Historical differences

The categories used in western Europe to describe party systems are heavily influenced by the theories of the political scientist Stein Rokkan, who argued that the social and economic conflicts of the past were so to speak entrenched in the western European party systems until the 1960s.3 These systems, says Rokkann, were formed by fundamental tendencies emerging from the social and political upheavals of the centuries before. Rokkan mentions the French Revolution, which saw a conflict between the centralizing secular state and the claims of the transnational church hierarchy of the Vatican; the Reformation, which witnessed a conflict between transnational Catholicism and national Protestantism; the Industrial Revolution, which brought about the division of capital and labour; and finally the antagonism of town and country, or centre and periphery, which has existed since the Middle Ages. These divisions can be used for most western European countries, but it becomes problematic when one tries to apply them to central eastern and eastern Europe – and by no means simply due to the relatively short period of communist rule.

The conflict between the Vatican’s claims to power and the nationalizing centralist state that sought to set up a national clerical hierarchy never played a significant role because Poland as a state did not experience the period of absolutism. A similar pretension to the nationalization of the transnational ecclesiastical structure only existed with regards to the Orthodox Church (and was implemented through the Union of Brest in 1596). This was, however, not important for the development of a Polish nation-state. Following the partitions of Poland, the fact that the Papal States as the centre of the dominant religion were outside the national territory proved not to be a barrier to nation building, as it was in western Europe, but rather a contributing factor. This was because this centre remained beyond the reach of the partitioning powers. Poland’s Catholic Church remained in a certain sense Polish because its centre of power lay outside the territories subjected to Germanification, Russification, and Austrian influence. A line of conflict, as in France or England, between the claims of the nation state and the church hierarchy did not develop. Moreover, the conflict between Protestantism and Catholicism did not affect nation-building because it barely affected the nation-building elites. In Poland, which was predominantly agricultural and had little industry, even the antagonisms between capital and labour were very mild in comparison to those in the highly industrialised countries of western Europe. When industrialization was forced through under Stalinism, the terror and one-party rule that went with it prevented development of this conflict. The potential claims of the working class were not directed against a class of capitalists, but rather against the state. Therefore, during the post-Stalinist period, antagonisms similar to those in western Europe broke out into open conflicts, but they took place between the working class, on the one hand, and the state and party, on the other.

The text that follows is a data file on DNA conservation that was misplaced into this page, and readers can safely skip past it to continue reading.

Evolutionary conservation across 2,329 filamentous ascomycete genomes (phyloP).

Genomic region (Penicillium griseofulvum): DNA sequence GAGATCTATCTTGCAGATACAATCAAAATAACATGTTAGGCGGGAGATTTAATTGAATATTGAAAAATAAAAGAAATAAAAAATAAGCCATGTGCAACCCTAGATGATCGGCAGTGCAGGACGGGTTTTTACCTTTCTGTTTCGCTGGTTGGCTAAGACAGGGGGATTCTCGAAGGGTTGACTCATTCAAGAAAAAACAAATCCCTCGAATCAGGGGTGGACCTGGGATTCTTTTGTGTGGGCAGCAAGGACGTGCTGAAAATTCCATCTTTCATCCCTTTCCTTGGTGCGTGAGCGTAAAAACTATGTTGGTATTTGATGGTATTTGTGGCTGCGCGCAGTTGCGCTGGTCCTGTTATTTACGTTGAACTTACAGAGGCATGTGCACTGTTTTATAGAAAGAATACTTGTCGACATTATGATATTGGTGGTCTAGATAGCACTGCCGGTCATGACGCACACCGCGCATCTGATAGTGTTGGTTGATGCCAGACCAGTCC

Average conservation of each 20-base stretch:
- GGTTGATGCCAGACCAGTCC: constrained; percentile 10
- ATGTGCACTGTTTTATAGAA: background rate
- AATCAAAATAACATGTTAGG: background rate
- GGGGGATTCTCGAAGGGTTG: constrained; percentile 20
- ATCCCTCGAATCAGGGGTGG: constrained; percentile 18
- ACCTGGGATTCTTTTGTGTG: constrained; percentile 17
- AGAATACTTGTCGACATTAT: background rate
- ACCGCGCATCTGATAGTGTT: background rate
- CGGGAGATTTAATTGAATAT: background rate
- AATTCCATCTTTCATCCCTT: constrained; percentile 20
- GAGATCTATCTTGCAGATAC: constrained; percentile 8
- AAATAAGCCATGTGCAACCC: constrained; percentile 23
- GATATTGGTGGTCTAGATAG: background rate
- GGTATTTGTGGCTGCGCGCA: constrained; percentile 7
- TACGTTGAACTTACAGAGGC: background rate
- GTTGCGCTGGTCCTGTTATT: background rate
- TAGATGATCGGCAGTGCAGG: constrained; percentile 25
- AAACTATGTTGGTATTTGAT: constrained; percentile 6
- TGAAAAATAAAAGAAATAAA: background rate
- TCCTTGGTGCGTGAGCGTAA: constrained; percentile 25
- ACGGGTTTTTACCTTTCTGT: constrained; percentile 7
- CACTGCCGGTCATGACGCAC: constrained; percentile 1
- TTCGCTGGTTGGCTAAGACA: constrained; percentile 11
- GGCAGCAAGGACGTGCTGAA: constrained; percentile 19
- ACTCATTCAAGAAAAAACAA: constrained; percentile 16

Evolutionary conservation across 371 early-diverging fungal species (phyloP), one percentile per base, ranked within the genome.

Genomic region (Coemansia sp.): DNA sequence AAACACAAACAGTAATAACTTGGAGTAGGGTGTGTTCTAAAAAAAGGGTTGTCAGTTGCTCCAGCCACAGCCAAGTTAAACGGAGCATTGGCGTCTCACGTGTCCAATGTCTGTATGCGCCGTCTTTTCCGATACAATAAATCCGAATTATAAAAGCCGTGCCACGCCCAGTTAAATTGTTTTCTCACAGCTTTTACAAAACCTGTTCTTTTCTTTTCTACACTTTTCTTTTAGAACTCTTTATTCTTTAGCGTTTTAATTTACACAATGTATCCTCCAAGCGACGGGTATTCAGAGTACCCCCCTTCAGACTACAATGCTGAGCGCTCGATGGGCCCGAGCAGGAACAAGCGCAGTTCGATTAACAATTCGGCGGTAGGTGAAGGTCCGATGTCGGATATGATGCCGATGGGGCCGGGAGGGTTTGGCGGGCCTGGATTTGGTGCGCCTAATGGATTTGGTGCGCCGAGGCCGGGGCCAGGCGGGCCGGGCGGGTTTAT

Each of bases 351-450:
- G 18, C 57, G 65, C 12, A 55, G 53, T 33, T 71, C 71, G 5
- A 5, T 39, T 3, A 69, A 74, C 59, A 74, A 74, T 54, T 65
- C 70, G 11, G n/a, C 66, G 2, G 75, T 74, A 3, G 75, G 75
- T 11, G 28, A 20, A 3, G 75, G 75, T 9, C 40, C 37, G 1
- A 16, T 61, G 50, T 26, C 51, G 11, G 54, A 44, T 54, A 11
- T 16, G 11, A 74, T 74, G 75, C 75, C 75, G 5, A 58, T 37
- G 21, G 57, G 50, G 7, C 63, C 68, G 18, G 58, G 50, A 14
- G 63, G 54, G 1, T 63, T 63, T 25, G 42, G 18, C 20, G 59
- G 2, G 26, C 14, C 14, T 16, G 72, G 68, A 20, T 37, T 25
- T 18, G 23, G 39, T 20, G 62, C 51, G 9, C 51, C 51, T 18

The only dividing line from Rokkan’s model that was present in Poland to at least the same extent as in western Europe was that between the centre and the periphery. During the partitions, this line of conflict ran between the centres of the partitioning powers and the Polish periphery. This was the basis of the dynamism of the Polish national movement. Following independence, this conflict took place between the town and the country. Under communism, this antagonism had been frozen in place inasmuch as the centre was able to balance competing interests, while industrialization and post-war migration allowed a large part of the rural population to enjoy the benefits of urbanization. In the 1980s, the state tried to prevent these potential tensions from boiling over. Subsidies kept the price paid for agricultural products in the countryside high, while pushing down consumer prices in towns. This strategy of avoiding conflict slowly brought ruin to the state budget and contributed to the pressure on the government in favour of the reforms that ultimately led to the peaceful transfer of power to the opposition at the 1989 Round Table.

The transfer of power in 1989 took place, above all, among the urban elites. Both before and after 1989, power was in the hands of relatively well-educated, urban leaders. The peaceful transfer of power and the ensuing reforms allayed the conflict between supporters and opponents of the communist ideology, but exacerbated the conflict between town and country because the economic reforms of the 1990s ended the balancing measures. The introduction of real lending interest rates (above the level of inflation) affected above all the peasants whose production was dependent on advance financing, which led to a form of expropriation of peasant holdings carried out by the banks. These are the origins of Self-Defence, which was founded in the early 1990s by peasants who were heavily in debt and wanted to establish a counterweight against the banks and promote state intervention. The transfer of power of 1989 and the ensuing economic reforms benefited the town most of all. They made commodities such as education, knowledge of foreign languages, access to mobility and modern communication, and contacts with abroad, which were at most available in the towns, scarce in the countryside, while foodstuffs, which during the communist period had been in short supply for the urban population, became abundant.